Gen'ō (元応) was a Japanese era name (年号, nengō, "year name") after Bunpō and before Genkō. This period spanned the years from April 1319 through February 1321.[1] The reigning Emperor was Go-Daigo-tennō (後醍醐天皇).[2]

Change of eraEdit

  • 1319 Gen'ō gannen (元応元年): The new era name was created to mark the accession of Emperor Go-Daigo and the beginning of his reign. The previous era ended and the new one commenced in Bunpō 3.

Events of the Gen'ō eraEdit

After the abdication of Emperor Hanazono in Bunpō 2, Takaharu-shinno was proclaimed emperor at the age of 31. Nijō Michihira was kampaku (chancellor); but the court remained under the direction of former-Emperor Go-Uda. Prince Morikuni was the shōgun in Kamakura; and the daimyō of Sagami, Hōjō Takatoki, was shikken or chief minister of the shogunate.[3]

  • 1319 (Gen'ō 1', 3rd month): Prince Kuniyoshi, the son of former-Emperor Go-Nijō, was declared Crown Prince (tōgu).[3]
  • 1319 (Gen'ō 1, 6th month): The sadaijin (minister of the left), Konoe Tsunehira, died.[3]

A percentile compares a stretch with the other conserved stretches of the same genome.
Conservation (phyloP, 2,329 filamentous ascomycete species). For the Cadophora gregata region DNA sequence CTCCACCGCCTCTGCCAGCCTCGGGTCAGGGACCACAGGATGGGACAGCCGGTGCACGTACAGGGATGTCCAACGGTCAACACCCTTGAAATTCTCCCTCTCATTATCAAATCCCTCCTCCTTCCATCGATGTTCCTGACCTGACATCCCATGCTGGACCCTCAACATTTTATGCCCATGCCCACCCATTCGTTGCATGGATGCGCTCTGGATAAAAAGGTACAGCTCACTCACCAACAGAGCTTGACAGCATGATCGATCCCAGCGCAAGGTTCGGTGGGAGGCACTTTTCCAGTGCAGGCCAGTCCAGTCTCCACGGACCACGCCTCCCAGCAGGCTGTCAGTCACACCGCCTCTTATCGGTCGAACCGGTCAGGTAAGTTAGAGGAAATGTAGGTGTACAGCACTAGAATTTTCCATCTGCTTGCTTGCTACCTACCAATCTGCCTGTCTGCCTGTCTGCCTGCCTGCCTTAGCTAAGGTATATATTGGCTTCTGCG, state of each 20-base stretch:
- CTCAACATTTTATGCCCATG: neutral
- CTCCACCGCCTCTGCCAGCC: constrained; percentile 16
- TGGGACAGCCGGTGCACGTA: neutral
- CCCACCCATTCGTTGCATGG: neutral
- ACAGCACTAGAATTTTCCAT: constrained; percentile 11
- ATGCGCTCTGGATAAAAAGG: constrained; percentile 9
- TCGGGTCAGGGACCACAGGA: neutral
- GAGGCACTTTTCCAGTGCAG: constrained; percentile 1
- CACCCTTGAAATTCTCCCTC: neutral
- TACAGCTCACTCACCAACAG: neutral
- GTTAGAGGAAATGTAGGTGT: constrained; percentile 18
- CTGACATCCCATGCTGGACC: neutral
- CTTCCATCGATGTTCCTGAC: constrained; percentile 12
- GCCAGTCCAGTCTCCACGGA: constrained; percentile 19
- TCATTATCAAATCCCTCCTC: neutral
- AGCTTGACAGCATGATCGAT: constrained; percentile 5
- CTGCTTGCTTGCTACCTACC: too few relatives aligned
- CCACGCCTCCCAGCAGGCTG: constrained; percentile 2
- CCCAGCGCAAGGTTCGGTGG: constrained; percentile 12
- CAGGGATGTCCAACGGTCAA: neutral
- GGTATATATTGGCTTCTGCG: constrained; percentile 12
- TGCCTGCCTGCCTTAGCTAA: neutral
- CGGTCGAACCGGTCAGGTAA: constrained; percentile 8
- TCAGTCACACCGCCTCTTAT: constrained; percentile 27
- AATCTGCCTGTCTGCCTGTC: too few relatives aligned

• 1319 (Gen'ō 1, in the 8th month): The emperor took Kishi, the daughter of Saionji Sanekane, as one of his concubines; and she became a favorite. In addition, he had many concubines, which meant that he had many sons and daughters.[4]
  • 1319 (Gen'ō 1, 12th month): Nijō Michihira was obliged to resign his position as kampaku because of pressure from the bakufu in Kamakura; and Ichijō Uchitsune became kampaku instead.[4]
  • 1330 (Gen'ō 2, 5th month): Hōjō Tokiasu, the kanrei in Kyoto, died at Rokuhara mansion, which was the stronghold of the Kamakura shogunate in the capital. Tokiasu's shogunate position was also known as Rokuhara Tandai and Kitakata.[4]
  • 1320 (Gen'ō 2, 5th month): The former regent, Kujō Moronori died at age 48.[4]


  1. ^ Nussbaum, Louis-Frédéric. (2005). "Gen'ō" in Japan Encyclopedia, p. 238, p. 238, at Google Books; n.b., Louis-Frédéric is pseudonym of Louis-Frédéric Nussbaum, see Deutsche Nationalbibliothek Authority File.
  2. ^ Titsingh, Isaac. (1834). Annales des empereurs du Japon, pp. 278–281; Varley, H. Paul. (1980). Jinnō Shōtōki. pp. 239–241.
  3. ^ a b c Titsingh, p. 281.
  4. ^ a b c d Titsingh, p. 282.


  • Nussbaum, Louis-Frédéric and Käthe Roth. (2005). Japan encyclopedia. Cambridge: Harvard University Press. ISBN 978-0-674-01753-5; OCLC 58053128
  • Titsingh, Isaac. (1834). Nihon Ōdai Ichiran; ou, Annales des empereurs du Japon. Paris: Royal Asiatic Society, Oriental Translation Fund of Great Britain and Ireland. OCLC 5850691
  • Varley, H. Paul. (1980). A Chronicle of Gods and Sovereigns: Jinnō Shōtōki of Kitabatake Chikafusa. New York: Columbia University Press. ISBN 9780231049405; OCLC 6042764

External linksEdit

Preceded by
Era or nengō

Succeeded by